Looks at the ethical dilemmas of UK intelligence

How can governments hold intelligence and security agencies accountable when what these organisations do is largely secret?

Dr Jamie Gaskarth , Senior Lecturer in Politics at the University of Birmingham, explores this question in a new book published by Chatham House/Brookings Institution Press. Based on new interviews with current and former UK intelligence practitioners, as well as extensive research into Britain’s intelligence machinery, Secrets and Spies: UK Intelligence Accountability After Iraq and Snowden is the first detailed analysis of how intelligence professionals view their role and how accountability is understood inside—and outside—the intelligence and security agencies.

What keeps officials honest is less the formal mechanisms of accountability than the constantly evolving threat environment and everyday conversations with colleagues. These are labelled ‘task-oriented accountability’ and ‘vernacular accountability’. As Gaskarth notes, the problem of focusing on the task is officials may not step back and think “Yes, it works, but should we be doing it?” This is argued as leading to UK officials cooperating in torture and rendition during the War on Terror. A ‘can do’ attitude also masks a lack of planning and the author is particularly scathing about the intervention in Afghanistan in 2006, asserting “the British government put troops in harm’s way without properly assessing the risks.”

More recently, the agencies have engaged in lessons learned exercises following the publication of the Chilcot report into the invasion of Iraq, and the Manchester and London attacks. A new generation of intelligence and security personnel are far more questioning of authority and more reflective about their work, helped by ethics counsellors and the fostering of a listening culture. But technological advances and the emergence of hostile states present new challenges.

The author suggests three key areas for improvement. Firstly, the intelligence and security agencies need to be better at anticipating emerging security problems, Most of the major develop­ments in world politics over the last decade—including the Arab Spring, Russian intervention in Ukraine and the emergence of the Islamic State—apparently came as a surprise to the intelligence services. Indeed, intelligence activity in the Maghreb was being downgraded just as the Arab Spring broke out. “As a former director of GCHQ character­izes it: “The whole…central machinery was essentially reactive, and there was nobody looking for, there was no voice speaking for, tomorrow’s threat.”

Secondly, the author argues for the creation of intelligence ethics committees, with lay people and experts discussing and approving new technologies and techniques. This is inspired by the NHS research ethics committees used to approve medical research. Future intelligence practice will rely heavily on artificial intelligence and machine learning via models such as neural networks. Although complicated, it is important that the public has input into how this technology is used for things like facial recognition, suspect profiling and bulk data analysis. Surprisingly, a number of former intelligence and security chiefs expressed support for the public to be involved in deciding what is appropriate, either by having a “citizen’s body” or by having lay people sit on the Intelligence and Security Committee.

Thirdly, although there is far more ethical discussion within the agencies about what is appropriate, this would be more effective if it occurred on a cross-agency basis. Given how closely the agencies now work together, ethical problems are no longer confined to individual organizations.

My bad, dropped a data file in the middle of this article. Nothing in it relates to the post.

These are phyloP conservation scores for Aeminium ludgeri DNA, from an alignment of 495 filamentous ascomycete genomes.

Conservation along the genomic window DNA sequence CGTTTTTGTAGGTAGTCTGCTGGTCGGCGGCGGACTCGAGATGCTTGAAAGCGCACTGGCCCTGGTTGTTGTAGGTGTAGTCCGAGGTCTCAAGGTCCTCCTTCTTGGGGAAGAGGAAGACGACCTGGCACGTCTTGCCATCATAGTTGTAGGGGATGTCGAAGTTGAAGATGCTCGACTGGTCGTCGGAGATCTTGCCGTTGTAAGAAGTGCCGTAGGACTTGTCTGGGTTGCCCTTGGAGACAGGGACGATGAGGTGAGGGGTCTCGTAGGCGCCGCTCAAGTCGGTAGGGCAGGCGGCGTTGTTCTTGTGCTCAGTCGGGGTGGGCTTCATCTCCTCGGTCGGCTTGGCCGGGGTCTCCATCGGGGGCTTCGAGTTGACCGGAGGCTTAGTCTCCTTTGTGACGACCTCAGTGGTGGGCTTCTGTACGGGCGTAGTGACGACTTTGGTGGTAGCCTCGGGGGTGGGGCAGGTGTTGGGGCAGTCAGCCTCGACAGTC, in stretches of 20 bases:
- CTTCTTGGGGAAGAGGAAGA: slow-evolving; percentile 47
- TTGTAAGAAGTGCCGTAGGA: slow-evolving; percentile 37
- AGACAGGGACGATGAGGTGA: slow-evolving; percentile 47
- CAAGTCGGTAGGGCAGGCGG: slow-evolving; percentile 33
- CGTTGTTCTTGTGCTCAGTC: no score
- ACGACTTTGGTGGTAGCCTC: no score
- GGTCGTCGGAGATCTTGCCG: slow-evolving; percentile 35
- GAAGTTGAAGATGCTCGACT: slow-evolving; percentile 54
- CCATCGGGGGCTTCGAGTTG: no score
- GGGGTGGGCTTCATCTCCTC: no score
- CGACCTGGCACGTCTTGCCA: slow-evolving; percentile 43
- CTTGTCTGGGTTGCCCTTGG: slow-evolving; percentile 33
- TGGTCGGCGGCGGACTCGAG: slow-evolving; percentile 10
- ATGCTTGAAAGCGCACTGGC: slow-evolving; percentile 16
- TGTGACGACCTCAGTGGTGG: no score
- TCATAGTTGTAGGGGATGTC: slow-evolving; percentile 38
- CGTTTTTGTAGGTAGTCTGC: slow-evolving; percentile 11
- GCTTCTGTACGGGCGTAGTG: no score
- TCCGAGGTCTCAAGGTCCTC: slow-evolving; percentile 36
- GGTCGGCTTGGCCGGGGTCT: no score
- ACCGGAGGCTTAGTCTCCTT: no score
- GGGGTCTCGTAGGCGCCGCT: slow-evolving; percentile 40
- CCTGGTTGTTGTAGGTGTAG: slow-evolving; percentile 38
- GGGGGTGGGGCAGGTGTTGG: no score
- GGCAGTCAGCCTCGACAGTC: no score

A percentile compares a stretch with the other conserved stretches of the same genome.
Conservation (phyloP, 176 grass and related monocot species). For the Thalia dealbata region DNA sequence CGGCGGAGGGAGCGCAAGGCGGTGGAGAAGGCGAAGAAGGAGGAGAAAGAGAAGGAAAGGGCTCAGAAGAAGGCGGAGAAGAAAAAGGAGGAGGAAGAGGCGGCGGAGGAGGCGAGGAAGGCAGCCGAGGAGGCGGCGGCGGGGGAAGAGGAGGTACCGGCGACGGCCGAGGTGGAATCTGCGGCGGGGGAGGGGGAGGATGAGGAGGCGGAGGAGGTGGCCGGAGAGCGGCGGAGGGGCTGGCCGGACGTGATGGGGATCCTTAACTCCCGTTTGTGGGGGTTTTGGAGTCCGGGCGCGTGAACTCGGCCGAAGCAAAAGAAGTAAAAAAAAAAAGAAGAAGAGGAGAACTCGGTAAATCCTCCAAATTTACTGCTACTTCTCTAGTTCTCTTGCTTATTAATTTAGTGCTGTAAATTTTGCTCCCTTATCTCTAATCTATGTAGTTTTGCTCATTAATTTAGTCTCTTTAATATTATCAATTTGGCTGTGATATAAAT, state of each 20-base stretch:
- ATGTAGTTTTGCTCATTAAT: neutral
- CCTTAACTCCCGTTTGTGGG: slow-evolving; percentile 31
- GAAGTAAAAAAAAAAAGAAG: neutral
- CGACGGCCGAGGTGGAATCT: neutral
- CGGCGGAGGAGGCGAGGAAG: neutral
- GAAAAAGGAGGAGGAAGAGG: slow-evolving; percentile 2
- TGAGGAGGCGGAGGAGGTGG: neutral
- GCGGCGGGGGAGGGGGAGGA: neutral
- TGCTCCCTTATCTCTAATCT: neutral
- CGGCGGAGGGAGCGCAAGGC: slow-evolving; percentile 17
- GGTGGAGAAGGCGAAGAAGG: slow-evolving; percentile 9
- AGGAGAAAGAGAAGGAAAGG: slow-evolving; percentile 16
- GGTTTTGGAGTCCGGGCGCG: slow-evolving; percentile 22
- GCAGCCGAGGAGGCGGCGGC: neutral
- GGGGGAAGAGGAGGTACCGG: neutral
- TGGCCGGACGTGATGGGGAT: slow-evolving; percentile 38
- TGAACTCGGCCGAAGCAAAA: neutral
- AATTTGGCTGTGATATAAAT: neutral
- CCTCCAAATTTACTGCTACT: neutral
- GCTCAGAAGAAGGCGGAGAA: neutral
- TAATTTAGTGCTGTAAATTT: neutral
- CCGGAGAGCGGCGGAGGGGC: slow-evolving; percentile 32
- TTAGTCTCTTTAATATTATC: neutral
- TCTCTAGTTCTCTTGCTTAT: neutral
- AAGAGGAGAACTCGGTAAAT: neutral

The issues explored in this book have important implications for researchers, intelligence professionals, overseers, and the public when it comes to understanding and scrutinizing intelligence practice. It was made possible through funding from the British Academy.

Commenting on the book Richard J. Aldrich, Professor of International Security at the University of Warwick says Secrets and Spies "offers a new exploration of the widening world of accountability for UK intelligence … drawing on an impressive range of interviews with senior figures. This excellent book offers both new information and fresh interpretations. It will have a major impact."

Secrets and Spies: UK Intelligence Accountability after Iraq and Snowden will be published on January 28, 2020 and is available to pre-order online.

About University of Birmingham

  • The University of Birmingham is ranked amongst the world’s top 100 institutions, its work brings people from across the world to Birmingham, including researchers and teachers and more than 6,500 international students from over 150 countries.
  • Dr Jamie Gaskarth writes and teaches on practical ethical problems in foreign policy and security and he is the author/editor of six books on international relations and foreign policy.
  • Jamie Gaskarth has provided policy advice to a number of UK government departments, had evidence published for parliamentary inquiries on Global Britain, the National Security Strategy and UK soft power, and been awarded research grants from the British Academy and ESRC looking into British foreign policy and the rising powers and international society respectively. He is ISA English School Section Chair, on the editorial board of the ISA journal Foreign Policy Analysis, and will be Co-Editor of the ISA Journal of Global Security Studies from January 2020.
  • Secrets and Spies: UK Intelligence Accountability After Iraq and Snowden is part of the Chatham House/ Brookings Institution Press Insights book series.
  • Publication date: UK: January 2020; US: February 18th 2020. For more information & to arrange review copies, please contact Stuart Coles.

This site uses cookies and analysis tools to improve the usability of the site. More information. |